Wenger worried about tradition

Arsene Wenger is scared simply spending money will soon outweigh the need for good old fashioned hard work in the quest for sustained success.

The Gunners may have bettered cash-rich Chelsea and Manchester City in reaching the last 16 of the Champions League, but they remain well off the pace in the Premier League, having slumped down to 10th place ahead of Sunday's clash against West Brom.

While Wenger accepts the club's move to Emirates Stadium was always going to restrict their spending power in the short term, the French coach - who guided Arsenal through an unbeaten season as they swept to the title in 2003/2004 - would loathe to see the traditional elements of building a team over time fall by the wayside.

"I have big respect for the passion about the game in England, but football is more than just splashing out," he said.

"It is much deeper, much bigger than that - it is about sweat, thinking, working hard. You have a big tradition of that in England.

"I am scared all these qualities today have less importance in the game."

Wenger continued: "I don't say that money doesn't play a part in it, but it is not only about that. We have to continue to believe that it is not only about that because what is the game about then?

"Football has to be even, interesting, unpredictable - nobody can tell you what will happen in Manchester City versus Manchester United, but it has to be level chances as well."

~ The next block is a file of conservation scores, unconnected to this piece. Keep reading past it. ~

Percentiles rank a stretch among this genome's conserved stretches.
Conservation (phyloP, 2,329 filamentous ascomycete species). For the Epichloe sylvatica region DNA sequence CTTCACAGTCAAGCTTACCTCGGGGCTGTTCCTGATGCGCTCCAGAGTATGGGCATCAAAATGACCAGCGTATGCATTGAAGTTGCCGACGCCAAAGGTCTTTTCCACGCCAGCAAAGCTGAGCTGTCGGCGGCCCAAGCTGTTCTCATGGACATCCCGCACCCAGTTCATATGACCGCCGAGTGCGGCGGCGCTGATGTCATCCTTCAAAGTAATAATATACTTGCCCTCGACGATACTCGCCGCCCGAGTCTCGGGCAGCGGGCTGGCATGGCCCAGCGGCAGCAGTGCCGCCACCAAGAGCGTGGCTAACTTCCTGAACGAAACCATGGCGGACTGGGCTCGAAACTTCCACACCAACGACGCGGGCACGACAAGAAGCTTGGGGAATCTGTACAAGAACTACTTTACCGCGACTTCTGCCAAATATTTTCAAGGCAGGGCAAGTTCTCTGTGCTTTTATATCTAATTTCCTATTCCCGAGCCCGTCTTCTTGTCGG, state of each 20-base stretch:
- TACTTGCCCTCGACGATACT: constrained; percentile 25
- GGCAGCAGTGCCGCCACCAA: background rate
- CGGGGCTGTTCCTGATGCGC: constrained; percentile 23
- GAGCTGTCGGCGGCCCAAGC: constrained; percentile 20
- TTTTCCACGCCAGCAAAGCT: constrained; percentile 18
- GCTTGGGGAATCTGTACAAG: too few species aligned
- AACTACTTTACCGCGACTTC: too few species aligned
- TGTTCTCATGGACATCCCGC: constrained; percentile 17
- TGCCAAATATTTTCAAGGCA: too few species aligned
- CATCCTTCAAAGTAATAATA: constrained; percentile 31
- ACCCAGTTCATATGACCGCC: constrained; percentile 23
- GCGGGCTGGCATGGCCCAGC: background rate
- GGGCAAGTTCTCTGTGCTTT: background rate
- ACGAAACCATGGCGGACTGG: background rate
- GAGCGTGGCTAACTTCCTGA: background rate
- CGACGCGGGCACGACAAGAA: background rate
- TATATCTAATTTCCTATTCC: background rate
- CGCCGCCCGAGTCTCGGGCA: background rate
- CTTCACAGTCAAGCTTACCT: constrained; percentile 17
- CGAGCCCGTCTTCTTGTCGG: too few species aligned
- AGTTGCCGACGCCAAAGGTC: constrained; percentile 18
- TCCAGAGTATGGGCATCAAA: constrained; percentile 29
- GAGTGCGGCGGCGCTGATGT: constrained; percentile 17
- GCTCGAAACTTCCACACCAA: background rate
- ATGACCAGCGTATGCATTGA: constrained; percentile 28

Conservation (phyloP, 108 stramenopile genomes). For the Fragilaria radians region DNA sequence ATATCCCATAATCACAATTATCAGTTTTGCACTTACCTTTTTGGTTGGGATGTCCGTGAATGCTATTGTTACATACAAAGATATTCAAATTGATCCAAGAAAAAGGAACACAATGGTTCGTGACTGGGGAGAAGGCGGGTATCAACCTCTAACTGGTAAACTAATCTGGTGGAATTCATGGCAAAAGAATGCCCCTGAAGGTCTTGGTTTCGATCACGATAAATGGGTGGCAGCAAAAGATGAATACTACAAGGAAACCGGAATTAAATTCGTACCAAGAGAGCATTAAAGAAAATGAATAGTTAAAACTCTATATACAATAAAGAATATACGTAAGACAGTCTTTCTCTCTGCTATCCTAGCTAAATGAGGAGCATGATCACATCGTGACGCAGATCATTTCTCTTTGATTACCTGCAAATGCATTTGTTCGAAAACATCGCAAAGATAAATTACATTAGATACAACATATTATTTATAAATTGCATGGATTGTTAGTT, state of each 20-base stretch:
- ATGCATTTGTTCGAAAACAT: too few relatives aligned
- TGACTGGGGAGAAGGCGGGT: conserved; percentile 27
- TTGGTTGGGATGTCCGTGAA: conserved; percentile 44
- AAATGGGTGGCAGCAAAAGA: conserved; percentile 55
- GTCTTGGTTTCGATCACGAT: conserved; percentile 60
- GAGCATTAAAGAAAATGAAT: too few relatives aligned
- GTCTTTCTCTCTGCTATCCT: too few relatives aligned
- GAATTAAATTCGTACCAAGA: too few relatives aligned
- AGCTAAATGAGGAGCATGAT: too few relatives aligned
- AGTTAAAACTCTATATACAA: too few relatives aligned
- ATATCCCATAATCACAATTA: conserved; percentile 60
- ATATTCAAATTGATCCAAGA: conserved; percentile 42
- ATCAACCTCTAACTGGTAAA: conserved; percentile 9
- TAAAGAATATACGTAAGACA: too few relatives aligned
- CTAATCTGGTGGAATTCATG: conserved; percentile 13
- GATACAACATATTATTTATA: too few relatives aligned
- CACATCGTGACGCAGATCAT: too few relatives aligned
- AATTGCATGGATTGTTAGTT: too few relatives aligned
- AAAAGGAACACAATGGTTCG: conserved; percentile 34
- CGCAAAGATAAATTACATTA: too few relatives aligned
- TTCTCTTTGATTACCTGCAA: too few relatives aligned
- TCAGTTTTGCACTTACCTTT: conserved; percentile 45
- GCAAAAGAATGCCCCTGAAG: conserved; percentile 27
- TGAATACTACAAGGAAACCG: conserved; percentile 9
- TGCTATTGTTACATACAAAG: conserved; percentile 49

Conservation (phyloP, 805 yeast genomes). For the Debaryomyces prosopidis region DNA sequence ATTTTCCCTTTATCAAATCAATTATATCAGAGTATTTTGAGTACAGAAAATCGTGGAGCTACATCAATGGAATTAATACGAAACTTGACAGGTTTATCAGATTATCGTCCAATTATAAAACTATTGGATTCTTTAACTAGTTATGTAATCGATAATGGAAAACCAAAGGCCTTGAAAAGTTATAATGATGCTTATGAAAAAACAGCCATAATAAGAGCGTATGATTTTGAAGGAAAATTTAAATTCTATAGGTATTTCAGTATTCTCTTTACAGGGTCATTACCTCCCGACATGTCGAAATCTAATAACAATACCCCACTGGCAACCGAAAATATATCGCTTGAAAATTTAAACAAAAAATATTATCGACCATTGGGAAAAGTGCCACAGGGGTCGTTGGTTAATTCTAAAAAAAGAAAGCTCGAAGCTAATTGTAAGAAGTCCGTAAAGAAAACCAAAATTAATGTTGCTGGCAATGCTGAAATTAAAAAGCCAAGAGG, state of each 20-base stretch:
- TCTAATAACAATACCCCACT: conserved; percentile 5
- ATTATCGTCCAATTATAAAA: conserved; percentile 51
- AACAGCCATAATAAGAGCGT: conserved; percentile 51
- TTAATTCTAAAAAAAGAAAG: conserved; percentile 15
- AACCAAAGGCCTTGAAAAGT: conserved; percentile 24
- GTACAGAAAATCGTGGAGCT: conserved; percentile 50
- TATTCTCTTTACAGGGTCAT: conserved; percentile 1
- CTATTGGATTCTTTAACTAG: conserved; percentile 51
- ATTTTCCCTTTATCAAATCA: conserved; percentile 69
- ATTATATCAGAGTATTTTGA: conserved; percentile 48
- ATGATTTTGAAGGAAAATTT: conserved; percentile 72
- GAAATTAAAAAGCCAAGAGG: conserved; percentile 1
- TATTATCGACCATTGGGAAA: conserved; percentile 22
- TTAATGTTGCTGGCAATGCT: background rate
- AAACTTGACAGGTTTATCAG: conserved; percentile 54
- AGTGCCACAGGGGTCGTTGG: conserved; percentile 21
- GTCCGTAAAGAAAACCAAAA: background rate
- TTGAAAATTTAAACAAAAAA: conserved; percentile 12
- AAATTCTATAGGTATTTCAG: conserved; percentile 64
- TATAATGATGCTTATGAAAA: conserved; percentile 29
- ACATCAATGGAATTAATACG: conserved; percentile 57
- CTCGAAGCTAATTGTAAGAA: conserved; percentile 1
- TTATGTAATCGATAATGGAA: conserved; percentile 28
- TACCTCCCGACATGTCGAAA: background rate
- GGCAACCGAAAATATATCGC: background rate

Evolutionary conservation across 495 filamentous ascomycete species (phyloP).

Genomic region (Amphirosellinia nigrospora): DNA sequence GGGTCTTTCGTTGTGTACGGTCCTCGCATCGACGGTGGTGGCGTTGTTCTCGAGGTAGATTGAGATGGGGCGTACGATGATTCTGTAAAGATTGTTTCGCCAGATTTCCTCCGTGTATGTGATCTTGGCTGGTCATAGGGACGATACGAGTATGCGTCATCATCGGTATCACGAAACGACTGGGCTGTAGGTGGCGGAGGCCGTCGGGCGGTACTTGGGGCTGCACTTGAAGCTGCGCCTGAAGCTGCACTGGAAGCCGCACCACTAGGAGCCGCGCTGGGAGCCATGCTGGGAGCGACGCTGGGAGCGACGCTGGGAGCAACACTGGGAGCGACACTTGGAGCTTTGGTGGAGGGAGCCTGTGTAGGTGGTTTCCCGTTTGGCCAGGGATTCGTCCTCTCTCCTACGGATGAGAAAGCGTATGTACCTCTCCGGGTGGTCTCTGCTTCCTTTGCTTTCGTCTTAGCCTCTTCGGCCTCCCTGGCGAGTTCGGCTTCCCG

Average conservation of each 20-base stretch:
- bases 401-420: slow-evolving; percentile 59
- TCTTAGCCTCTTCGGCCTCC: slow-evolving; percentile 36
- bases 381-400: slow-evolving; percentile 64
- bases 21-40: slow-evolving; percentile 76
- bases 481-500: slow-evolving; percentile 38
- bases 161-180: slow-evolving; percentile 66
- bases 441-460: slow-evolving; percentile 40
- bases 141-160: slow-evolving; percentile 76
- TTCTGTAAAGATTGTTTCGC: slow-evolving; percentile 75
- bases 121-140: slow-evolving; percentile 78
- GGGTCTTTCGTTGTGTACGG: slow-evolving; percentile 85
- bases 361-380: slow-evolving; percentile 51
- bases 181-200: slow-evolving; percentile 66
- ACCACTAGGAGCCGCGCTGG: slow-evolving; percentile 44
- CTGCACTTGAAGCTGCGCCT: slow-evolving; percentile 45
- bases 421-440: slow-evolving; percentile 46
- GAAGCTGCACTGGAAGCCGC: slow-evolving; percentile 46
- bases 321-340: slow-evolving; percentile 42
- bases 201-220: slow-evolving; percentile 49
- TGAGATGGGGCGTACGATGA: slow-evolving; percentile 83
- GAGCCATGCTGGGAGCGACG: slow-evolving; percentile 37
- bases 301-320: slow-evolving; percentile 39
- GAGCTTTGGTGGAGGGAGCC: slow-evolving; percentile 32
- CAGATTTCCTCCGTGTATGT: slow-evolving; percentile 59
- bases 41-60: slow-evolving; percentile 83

In recent seasons, Arsenal have sold their best players to big-spending rivals, with former captain Robin van Persie joining Manchester United in the summer for 24million.

Wenger does have resources available to strengthen the squad in January, should he wish to dip into his Emirates Stadium reserves.

He said: "It doesn't mean we will not spend money. I am always painted like a guy who refuses to spend money, I just think I act like a responsible manager because we went through a period where we had restricted funds and I acted in a responsible way.

"If needed, we want to be the best, but the best is not only about buying players.

"We need to continue with what has made our strengths until now."

England forward Theo Walcott is the latest Arsenal player yet to sign a new contract.

Wenger, however, rejected suggestions the club would rather cash in on Walcott when the transfer window reopens instead of letting him walk away on a free in the summer.

"If you ask me will we sell Theo in January? No. I have always been hopeful he will sign," Wenger said.